His new toy quickly filled in the nooks and crannies of his life, replacing the motivation to participate in sports, continue developing his piano talent, and even hang out with real people. Sadly, the screen had become his master. I found it impossible to manage his time on his personal school laptop. His constant use of it for non-educational purposes, combined with a growing video game habit, jump-started a screen addiction that eventually resulted in his dropping out of college four years later.
The story of our son took place 11 years ago. I have now logged a grand total of 38 “school years” between our four children and have subsequently been further educated on technology and the efficacy of school laptop programs. I am keenly aware of what kids (yes, even your kids) do on mandatory school laptops. All are well-intentioned kids with very normal, but immature, frontal cortexes in the brain doing what normal kids do on screens: wasting time. I have logged hundreds of “listening” hours between teachers, teens, college students, and shocked parents who are learning for the first time that their child truly wasn’t ready for the added screen temptations and responsibilities of a personal screen at school. I hear over and over from parents, “My child’s school laptop has become the most divisive issue in our home.” Looking back now it seems so obvious, but like many issues that arise on our parenting journey, we become wiser only after the damage has been done.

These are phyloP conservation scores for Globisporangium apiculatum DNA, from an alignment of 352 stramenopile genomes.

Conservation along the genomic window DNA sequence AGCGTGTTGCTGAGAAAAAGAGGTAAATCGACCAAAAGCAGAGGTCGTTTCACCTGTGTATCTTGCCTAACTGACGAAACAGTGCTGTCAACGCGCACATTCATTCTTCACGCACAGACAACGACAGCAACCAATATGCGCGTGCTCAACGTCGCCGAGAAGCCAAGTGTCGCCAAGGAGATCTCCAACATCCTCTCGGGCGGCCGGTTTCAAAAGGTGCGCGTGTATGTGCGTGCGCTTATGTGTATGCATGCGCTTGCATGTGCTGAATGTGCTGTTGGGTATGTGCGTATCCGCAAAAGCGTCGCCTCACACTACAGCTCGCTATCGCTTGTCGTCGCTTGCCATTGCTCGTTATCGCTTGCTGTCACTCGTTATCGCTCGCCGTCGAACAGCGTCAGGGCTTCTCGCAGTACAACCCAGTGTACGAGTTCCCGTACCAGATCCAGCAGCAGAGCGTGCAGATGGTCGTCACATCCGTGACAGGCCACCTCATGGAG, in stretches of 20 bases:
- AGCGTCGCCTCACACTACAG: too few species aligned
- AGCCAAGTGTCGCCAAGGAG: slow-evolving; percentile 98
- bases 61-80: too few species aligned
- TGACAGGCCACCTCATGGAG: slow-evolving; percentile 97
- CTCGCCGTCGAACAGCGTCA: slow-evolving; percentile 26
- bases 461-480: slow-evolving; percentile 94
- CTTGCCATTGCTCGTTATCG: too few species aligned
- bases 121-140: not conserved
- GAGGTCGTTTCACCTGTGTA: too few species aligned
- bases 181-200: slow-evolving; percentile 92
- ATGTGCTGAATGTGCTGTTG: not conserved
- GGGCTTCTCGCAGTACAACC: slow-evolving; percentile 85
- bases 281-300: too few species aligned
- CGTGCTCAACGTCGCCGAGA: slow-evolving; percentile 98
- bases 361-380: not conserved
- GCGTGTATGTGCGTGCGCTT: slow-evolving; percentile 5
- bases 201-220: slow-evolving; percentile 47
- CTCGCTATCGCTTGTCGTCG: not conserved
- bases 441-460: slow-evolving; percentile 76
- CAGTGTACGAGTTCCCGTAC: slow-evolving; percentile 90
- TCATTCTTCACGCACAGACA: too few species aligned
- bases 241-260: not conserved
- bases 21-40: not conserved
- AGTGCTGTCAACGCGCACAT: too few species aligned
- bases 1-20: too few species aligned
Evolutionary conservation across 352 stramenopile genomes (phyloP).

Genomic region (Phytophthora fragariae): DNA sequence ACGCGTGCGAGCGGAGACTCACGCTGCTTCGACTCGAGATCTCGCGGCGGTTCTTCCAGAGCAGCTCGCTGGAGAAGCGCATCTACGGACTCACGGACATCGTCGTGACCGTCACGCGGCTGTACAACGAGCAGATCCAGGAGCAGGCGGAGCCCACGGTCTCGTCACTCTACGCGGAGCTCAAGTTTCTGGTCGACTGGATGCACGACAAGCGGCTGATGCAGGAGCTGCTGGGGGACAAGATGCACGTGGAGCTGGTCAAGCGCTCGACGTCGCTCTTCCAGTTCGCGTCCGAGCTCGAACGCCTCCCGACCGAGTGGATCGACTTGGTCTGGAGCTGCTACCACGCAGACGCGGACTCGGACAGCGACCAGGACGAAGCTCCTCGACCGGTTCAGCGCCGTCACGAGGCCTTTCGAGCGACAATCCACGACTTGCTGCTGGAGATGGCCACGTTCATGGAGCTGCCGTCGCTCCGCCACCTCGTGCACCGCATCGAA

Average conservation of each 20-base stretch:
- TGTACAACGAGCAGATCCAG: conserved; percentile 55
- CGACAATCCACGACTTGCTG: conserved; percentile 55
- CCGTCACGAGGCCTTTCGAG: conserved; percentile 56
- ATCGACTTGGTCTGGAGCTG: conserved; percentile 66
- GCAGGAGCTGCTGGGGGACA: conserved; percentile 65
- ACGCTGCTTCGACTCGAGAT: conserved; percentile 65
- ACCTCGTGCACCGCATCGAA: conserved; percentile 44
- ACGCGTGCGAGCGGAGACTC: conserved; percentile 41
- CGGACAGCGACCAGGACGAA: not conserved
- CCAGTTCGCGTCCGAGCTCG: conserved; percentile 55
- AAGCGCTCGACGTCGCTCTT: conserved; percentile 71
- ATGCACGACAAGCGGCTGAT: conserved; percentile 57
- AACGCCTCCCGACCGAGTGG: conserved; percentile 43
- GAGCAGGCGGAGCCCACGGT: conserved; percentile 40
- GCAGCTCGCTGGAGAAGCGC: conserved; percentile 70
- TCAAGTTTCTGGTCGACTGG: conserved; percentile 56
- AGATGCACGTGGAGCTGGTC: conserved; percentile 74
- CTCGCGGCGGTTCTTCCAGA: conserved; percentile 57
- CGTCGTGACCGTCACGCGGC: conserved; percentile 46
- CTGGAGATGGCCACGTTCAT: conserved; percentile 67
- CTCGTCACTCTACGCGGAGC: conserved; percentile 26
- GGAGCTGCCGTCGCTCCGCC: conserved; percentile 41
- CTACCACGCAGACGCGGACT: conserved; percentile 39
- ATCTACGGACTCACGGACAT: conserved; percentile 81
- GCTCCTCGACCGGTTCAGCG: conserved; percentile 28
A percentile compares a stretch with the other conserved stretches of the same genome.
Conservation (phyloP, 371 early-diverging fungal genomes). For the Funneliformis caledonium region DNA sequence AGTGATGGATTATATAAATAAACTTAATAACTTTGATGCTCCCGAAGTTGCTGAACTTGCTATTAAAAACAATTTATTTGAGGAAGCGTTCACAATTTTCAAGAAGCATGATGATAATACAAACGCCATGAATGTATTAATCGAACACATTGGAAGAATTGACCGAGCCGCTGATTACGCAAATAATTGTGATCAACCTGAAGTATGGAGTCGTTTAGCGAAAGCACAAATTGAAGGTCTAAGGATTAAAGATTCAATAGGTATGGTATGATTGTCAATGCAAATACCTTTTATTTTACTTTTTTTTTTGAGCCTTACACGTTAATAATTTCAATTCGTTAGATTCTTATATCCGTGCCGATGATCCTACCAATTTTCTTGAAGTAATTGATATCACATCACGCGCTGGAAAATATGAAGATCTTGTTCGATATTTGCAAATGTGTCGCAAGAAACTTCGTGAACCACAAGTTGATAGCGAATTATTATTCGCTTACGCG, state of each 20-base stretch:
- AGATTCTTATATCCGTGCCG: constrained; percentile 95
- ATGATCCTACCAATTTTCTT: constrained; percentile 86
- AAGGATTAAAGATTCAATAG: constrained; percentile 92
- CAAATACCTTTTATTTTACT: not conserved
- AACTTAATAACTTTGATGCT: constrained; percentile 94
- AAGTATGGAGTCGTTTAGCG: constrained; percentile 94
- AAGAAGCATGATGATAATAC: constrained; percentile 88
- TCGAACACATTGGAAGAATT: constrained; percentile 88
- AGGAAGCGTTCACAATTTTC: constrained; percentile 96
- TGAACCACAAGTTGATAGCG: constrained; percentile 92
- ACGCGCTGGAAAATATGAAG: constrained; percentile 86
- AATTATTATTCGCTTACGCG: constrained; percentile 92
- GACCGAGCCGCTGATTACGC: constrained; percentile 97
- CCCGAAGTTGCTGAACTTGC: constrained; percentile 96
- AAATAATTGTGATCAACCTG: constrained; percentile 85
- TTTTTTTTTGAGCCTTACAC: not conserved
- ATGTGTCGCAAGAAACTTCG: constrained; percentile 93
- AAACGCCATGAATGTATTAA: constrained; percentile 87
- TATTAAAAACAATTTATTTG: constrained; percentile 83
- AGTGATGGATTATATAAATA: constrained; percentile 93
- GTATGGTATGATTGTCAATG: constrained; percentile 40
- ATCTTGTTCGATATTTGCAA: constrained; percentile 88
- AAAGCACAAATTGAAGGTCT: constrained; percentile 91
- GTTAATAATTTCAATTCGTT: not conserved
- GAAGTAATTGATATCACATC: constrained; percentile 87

Personal laptops in school fail to deliver on all their promises.
If the claims are true that tech is making our kids smarter, improving their focus and critical thinking, sharpening their memories and social skills, and preparing them for college, then why are they more anxious, depressed, socially awkward, and unprepared with basic life (and computer) skills?
Laptops work well for typing papers, building spreadsheets, and researching bibliographies. But they do not help with increasing your students’ concentration and critical thinking skills or making the real human connections that are paramount to learning.